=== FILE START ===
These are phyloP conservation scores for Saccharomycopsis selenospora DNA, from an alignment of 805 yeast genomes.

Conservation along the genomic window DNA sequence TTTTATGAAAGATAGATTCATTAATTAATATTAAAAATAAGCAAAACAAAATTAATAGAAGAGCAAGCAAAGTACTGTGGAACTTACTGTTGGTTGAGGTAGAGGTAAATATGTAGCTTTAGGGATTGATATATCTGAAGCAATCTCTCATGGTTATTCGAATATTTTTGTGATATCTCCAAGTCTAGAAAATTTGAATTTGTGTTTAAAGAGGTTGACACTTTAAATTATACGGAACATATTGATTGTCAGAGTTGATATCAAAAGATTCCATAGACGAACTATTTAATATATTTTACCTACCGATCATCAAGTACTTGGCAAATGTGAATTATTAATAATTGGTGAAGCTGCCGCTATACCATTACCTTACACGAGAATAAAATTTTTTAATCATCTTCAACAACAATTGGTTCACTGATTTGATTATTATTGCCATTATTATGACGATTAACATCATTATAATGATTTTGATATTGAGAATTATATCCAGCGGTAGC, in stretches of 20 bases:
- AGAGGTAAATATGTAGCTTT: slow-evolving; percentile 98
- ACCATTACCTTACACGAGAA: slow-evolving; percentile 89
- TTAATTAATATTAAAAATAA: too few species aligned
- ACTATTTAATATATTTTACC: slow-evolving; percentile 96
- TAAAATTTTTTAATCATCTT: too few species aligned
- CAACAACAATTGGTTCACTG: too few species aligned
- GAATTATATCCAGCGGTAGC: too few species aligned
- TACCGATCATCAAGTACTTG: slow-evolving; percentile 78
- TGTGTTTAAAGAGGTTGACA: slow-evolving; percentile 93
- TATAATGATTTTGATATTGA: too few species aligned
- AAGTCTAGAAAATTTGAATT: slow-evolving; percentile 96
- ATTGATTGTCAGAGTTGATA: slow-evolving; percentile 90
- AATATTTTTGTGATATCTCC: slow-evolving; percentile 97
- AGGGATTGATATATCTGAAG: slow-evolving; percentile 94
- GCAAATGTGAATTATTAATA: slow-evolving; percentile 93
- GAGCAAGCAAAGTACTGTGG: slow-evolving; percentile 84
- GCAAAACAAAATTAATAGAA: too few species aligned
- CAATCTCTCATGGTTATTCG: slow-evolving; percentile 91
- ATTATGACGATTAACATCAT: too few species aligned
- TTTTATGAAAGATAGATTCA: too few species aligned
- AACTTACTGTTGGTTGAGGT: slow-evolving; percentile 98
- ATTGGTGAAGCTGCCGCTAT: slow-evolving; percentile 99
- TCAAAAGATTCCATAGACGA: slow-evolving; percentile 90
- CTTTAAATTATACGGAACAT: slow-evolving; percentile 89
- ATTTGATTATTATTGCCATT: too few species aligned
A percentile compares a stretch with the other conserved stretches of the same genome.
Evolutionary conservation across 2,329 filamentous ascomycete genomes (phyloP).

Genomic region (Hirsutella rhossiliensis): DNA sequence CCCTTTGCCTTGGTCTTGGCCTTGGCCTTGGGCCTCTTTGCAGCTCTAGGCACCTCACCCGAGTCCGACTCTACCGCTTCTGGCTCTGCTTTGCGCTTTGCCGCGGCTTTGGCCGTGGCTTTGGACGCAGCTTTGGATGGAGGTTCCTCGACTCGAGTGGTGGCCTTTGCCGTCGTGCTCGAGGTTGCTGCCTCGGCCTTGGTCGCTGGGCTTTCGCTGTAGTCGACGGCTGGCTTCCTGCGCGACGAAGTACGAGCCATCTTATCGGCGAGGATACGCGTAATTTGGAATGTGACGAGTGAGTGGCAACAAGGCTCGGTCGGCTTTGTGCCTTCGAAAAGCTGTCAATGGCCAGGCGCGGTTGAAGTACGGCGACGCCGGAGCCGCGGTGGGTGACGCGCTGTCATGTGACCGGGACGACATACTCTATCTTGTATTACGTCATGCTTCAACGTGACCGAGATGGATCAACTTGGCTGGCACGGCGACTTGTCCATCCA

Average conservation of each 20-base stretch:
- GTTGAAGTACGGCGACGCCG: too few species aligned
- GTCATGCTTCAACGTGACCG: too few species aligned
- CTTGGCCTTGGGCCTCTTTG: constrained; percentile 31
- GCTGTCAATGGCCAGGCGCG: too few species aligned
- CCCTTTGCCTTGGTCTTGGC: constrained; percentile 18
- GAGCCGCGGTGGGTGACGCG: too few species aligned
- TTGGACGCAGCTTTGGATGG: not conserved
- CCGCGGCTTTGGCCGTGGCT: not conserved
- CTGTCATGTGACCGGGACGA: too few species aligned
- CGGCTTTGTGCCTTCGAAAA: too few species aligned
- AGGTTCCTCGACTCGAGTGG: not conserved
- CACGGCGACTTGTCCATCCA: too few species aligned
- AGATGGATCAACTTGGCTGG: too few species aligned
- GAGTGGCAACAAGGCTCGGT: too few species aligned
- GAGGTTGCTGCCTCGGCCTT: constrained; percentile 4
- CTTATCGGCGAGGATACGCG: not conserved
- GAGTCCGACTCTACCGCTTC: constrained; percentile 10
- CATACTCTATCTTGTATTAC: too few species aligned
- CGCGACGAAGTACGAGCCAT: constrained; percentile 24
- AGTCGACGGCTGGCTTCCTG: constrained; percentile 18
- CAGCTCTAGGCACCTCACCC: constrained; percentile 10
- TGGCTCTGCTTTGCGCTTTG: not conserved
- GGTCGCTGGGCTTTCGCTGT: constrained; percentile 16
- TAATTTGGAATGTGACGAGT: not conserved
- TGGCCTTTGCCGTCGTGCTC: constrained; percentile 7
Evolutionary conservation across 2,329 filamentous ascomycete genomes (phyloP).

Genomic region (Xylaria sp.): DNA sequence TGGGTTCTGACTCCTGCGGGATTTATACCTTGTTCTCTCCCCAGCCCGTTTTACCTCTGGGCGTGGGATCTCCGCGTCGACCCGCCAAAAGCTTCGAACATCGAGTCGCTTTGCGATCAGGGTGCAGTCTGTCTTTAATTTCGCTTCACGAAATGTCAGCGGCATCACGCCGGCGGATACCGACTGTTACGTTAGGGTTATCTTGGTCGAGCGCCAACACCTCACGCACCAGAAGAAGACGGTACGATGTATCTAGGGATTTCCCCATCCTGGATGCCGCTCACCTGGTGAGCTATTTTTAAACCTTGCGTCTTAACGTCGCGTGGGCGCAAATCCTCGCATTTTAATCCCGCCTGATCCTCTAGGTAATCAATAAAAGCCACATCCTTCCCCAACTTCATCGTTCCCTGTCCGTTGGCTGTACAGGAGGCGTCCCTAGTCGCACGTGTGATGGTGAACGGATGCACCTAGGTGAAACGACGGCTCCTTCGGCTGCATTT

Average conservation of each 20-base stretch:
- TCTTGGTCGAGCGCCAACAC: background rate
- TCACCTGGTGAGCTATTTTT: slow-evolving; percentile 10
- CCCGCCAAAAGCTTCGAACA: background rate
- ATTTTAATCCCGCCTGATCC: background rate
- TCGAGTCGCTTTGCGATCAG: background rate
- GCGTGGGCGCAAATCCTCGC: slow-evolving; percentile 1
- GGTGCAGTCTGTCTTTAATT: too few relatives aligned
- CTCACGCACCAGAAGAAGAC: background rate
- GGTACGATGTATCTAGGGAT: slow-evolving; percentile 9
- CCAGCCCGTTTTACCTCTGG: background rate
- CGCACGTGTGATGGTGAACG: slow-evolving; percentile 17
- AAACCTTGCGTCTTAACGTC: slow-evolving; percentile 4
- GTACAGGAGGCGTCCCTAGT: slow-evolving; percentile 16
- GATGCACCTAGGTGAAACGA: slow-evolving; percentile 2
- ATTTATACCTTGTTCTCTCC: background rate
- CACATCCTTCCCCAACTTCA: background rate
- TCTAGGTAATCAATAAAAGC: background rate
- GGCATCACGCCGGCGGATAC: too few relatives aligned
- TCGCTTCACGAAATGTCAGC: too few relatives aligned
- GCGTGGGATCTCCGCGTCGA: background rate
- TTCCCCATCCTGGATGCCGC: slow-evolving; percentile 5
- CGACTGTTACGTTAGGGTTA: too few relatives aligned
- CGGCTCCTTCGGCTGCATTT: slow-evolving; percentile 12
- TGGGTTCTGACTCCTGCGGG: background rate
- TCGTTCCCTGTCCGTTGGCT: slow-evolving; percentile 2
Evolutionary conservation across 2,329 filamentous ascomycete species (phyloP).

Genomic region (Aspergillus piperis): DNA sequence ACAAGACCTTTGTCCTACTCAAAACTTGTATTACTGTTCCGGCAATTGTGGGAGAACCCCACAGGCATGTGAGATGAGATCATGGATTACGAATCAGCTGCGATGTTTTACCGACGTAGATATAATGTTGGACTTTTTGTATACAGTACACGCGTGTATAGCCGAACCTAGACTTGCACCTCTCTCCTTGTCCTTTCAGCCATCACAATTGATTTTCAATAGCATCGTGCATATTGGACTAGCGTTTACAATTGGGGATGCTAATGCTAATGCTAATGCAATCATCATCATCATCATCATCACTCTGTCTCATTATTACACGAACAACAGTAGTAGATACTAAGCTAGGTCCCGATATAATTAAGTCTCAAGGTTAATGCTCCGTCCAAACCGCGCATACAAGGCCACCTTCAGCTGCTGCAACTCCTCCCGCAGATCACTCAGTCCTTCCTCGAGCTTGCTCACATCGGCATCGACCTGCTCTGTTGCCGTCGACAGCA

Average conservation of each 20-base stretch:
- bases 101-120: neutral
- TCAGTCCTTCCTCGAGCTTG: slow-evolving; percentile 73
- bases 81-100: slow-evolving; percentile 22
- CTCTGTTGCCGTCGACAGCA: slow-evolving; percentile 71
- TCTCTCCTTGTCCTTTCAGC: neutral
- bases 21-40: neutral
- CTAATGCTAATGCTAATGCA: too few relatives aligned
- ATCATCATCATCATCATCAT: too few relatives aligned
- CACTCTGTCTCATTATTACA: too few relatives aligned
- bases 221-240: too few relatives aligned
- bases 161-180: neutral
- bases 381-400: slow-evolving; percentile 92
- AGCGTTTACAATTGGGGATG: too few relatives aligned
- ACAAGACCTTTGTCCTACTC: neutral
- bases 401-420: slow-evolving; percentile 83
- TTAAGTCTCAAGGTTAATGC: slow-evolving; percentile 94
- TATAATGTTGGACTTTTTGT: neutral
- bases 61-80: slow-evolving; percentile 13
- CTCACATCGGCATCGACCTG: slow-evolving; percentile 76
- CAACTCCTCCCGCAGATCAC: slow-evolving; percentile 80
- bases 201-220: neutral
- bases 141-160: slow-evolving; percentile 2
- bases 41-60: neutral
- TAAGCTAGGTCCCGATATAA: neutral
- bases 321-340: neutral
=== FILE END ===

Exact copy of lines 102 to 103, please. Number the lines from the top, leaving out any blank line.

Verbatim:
- bases 401-420: slow-evolving; percentile 83
- TTAAGTCTCAAGGTTAATGC: slow-evolving; percentile 94